Tuesday, July 23, 2013

My Problem as a Transcendental Philosopher

   This post is on a personal level rather than a scholarly one.  There are difficulties I face in life because of my decision (fate?) to become a transcendental philosopher, and to pursue philosophy generally.  I am writing this to share the experience I have had of it, and conclusions that I have come to.  Perhaps they can be worth while to those who may face the same difficulties, and have not yet clarified them for themselves.  Perhaps there are those who can help me make the next move through suggesting another layer of the dialectic.

   As someone who considers himself a fellow worker of Kant, I engage in pure philosophy as a pursuit worthy of special development.  This continual engagement in life leads me to constantly be directed out of life towards the clarifying of its form, its possibility, its a priori ground.  Once I had grown accustomed to this procedure, and found the great sense of clarity, command, and peacefulness that it brings (and which accompanies any activity where we find confidence in our powers) the tendency to bring things into their clarity took over in a manner that led to a continual tendency to retreat from life; this is a tendency with which I struggle constantly.
   I do not regret, but feel greatly rewarded by my work as a transcendental philosopher.  When I see others faced with complex problems of life, I see a tendency in them to defer to someone  else, or find something to help them forget, or make light of the issue; sometimes the result is that they lash out blindly.  When I am faced with a problem I have a tendency to enter into a critical analysis.  Here, the anxiety is lessened, and I find myself in control; I carefully evaluate the concern into principles and secure my stability and orientation to the problem.  Since every problem has a form, there is no problem which I cannot evaluate and bring under my power.  This I count as a great blessing.  However, merely attaining to stability does not solve the problems analyzed; nothing gets done with regard to the problems so far as I merely analyze them into principles.
   There are disciplines which work much closer to problem domains faced in life, and pure philosophy has its place in relation to all of them, but not directly in relation to their solutions.  This can make me appear useless (and at times feel useless), so far as the solutions to problems always are legitimately accredited to something else.  This means that for me to contribute to solutions, I must also develop skill and understanding in a narrow domain or I must present a legitimate claim to provide assistance in relation to problems.  These options do not exclude each other, but there are reasons why the first option is more difficult for me.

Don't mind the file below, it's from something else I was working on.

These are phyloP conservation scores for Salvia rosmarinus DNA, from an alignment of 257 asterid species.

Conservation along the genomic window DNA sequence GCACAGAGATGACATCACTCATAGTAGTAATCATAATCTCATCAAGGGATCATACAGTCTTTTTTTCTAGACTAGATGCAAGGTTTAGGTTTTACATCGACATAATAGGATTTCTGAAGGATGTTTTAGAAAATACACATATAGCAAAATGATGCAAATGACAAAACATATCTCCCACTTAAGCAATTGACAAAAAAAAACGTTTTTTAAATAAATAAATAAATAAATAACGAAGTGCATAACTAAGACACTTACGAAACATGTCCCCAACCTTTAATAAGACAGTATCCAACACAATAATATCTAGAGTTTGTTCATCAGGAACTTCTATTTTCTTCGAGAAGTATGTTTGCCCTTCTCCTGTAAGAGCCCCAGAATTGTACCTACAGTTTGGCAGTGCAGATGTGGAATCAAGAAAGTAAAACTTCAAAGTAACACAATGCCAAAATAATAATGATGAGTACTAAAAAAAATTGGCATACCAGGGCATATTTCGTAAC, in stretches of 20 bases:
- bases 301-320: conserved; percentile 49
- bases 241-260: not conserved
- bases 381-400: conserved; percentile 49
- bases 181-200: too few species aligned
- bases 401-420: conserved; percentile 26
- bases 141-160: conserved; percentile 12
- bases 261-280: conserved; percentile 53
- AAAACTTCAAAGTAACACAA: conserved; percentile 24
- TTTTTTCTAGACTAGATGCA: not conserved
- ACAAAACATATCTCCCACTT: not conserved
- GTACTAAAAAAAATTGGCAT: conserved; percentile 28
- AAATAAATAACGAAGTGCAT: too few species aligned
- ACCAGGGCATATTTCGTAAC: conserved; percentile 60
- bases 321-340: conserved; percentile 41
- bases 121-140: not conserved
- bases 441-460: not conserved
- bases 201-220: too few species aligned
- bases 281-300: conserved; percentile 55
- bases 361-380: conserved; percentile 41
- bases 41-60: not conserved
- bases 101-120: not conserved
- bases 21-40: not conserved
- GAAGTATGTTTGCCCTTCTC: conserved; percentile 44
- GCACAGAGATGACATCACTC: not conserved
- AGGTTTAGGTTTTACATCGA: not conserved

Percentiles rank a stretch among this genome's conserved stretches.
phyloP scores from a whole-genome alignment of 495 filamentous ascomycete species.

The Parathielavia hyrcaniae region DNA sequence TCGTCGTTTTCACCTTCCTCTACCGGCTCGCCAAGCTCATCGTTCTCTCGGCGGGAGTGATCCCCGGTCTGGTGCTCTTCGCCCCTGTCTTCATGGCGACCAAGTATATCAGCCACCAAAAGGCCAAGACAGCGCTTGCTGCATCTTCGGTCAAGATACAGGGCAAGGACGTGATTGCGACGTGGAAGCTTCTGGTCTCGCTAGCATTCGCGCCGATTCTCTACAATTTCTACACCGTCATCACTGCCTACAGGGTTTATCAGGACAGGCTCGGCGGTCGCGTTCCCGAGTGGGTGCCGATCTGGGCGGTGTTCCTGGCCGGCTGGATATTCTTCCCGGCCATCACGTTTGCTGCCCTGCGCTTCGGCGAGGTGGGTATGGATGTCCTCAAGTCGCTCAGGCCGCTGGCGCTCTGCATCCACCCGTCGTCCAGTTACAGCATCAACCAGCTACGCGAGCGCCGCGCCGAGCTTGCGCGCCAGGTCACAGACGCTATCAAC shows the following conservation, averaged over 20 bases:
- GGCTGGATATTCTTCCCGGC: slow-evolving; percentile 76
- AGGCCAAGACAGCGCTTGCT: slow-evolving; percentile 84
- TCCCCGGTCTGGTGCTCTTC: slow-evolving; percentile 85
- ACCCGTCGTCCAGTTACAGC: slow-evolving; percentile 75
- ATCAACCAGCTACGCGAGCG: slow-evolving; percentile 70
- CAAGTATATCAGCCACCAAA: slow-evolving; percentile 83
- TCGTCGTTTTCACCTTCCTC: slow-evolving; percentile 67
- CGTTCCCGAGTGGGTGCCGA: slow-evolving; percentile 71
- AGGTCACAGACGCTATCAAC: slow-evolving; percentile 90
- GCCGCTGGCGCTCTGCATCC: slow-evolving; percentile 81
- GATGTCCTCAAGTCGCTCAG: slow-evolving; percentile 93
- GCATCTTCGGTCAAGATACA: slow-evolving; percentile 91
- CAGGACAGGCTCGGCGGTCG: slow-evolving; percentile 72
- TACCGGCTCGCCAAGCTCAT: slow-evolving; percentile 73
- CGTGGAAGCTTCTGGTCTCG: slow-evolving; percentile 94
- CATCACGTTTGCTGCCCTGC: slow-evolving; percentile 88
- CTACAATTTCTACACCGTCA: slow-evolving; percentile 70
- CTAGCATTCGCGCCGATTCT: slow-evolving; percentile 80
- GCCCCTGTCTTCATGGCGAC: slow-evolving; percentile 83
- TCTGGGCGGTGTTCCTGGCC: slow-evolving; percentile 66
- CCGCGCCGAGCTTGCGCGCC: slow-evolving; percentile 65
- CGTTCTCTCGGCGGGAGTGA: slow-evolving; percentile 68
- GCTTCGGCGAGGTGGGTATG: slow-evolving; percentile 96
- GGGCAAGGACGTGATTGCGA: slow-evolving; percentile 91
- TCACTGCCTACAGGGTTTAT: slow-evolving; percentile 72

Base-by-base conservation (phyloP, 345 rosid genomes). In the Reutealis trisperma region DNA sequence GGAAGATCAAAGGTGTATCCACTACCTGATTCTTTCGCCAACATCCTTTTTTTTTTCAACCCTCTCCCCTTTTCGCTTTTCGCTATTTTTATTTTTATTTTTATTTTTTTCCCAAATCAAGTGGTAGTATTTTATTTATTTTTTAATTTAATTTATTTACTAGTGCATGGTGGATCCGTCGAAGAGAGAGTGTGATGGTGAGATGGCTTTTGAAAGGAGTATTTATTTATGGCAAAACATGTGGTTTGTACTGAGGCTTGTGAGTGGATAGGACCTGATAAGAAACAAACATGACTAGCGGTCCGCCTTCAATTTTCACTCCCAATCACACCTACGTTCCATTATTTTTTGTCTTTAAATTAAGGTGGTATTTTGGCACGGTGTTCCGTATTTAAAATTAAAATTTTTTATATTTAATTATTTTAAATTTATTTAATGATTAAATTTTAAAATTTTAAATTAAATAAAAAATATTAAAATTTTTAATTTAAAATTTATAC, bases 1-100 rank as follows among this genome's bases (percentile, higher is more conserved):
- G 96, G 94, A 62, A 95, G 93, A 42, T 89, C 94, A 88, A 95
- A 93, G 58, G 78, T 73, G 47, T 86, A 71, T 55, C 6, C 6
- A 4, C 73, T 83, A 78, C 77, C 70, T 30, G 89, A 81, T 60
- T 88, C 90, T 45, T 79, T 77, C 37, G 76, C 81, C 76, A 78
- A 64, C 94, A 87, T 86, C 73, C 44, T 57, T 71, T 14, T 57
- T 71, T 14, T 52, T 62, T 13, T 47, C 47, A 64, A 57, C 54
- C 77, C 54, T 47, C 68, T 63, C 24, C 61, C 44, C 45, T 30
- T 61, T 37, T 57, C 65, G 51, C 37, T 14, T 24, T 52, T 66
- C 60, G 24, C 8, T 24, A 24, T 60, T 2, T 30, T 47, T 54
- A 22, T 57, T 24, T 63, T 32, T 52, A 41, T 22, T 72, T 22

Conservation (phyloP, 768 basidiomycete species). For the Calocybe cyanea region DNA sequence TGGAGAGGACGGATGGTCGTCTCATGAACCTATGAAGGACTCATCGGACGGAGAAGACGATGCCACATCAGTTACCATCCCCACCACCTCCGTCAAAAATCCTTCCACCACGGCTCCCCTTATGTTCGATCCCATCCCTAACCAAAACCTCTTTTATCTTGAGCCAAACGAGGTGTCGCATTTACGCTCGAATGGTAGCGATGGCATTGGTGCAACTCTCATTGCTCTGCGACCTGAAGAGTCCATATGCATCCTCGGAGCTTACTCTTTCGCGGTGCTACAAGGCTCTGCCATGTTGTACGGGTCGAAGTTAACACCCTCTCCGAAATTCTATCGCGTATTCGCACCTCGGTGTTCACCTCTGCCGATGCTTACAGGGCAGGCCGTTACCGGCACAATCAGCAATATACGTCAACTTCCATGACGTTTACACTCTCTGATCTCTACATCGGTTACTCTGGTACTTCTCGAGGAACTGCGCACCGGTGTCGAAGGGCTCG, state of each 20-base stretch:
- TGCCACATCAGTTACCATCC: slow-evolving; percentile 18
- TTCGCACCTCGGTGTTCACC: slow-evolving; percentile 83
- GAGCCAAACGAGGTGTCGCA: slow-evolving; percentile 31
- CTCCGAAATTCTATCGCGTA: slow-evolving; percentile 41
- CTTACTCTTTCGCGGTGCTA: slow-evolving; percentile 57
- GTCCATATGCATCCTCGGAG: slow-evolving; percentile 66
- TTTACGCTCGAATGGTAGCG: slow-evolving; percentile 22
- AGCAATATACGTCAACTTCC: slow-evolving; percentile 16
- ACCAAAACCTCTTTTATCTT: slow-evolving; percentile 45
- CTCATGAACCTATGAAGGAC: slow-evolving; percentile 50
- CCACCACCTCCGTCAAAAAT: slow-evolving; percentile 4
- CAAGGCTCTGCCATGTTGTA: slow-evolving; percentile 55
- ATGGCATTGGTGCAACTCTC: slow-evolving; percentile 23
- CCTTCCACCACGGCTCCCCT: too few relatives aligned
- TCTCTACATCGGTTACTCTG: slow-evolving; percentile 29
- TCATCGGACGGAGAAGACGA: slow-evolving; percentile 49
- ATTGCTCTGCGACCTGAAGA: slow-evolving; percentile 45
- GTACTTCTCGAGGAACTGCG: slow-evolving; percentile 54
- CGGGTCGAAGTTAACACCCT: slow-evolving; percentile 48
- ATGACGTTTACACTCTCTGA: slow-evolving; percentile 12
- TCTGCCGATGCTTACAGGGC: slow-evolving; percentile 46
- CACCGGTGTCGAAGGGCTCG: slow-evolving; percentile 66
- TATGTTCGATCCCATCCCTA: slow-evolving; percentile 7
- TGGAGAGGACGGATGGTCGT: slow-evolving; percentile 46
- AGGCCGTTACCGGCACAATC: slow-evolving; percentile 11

The legitimacy of transcendental philosophy in relation to all problem domains is in the removal of confusion surrounding the problems.  Any removal of errors, misunderstanding, or confusion, even if it is only a negative contribution, is in the end a positive contribution towards the goal of resolving the problem.  This is how transcendental philosophy's merely negative relation of analysis is ultimately productive for all disciplines.  However, I find that having the tendencies of a transcendental philosopher makes it difficult for me to commit myself to one problem among others, since I can just as well be clarifying the principles that underly natural science at one moment, and in the next transition seamlessly into the principles that ground civil law.
   So far as I am unable to put all of the special problems under one super-problem, I am faced with anxiety as a transcendental philosopher.  I feel that I possess a key to all problems, but the problems, considered by themselves, are indeterminate in relation to their ultimate contribution - the problems themselves do not dictate which comes first.  The demand for the super-problem is itself a problem I face, and is open to analysis; this analysis results in clarifying an ideal that governs all activity.  This ideal has been called many things: virtue, God (as a theoretical ideal and regulative principle), the Good (ἀγαθὸν), universal objective harmony, &c.
   Just as the analysis of more special problem domains did not lead to a solution to the problems, the analysis of the super-problem also does not lead to a solution.  However, this analysis of the super-problem does remove a road block by putting all problems into dialogue with a universal interest that guides all of them, and so a common standard for evaluating them (see post on objective harmony or the Good for more clarification).  However, this merely makes the specific problems comparable in their intended results, and does not solve a single one, nor does it remove the demand to complete even the most minor of them.  It simply allows us to evaluate where we should more properly start, and sets this evaluation as a positive task.
  Ultimately the goal of philosophy (not simply transcendental philosophy) is not to remove oneself from life, but to live life well.  This goal requires transcendental philosophy, but does not allow it to be the final end, only a stage one must pass through on the way back to life.
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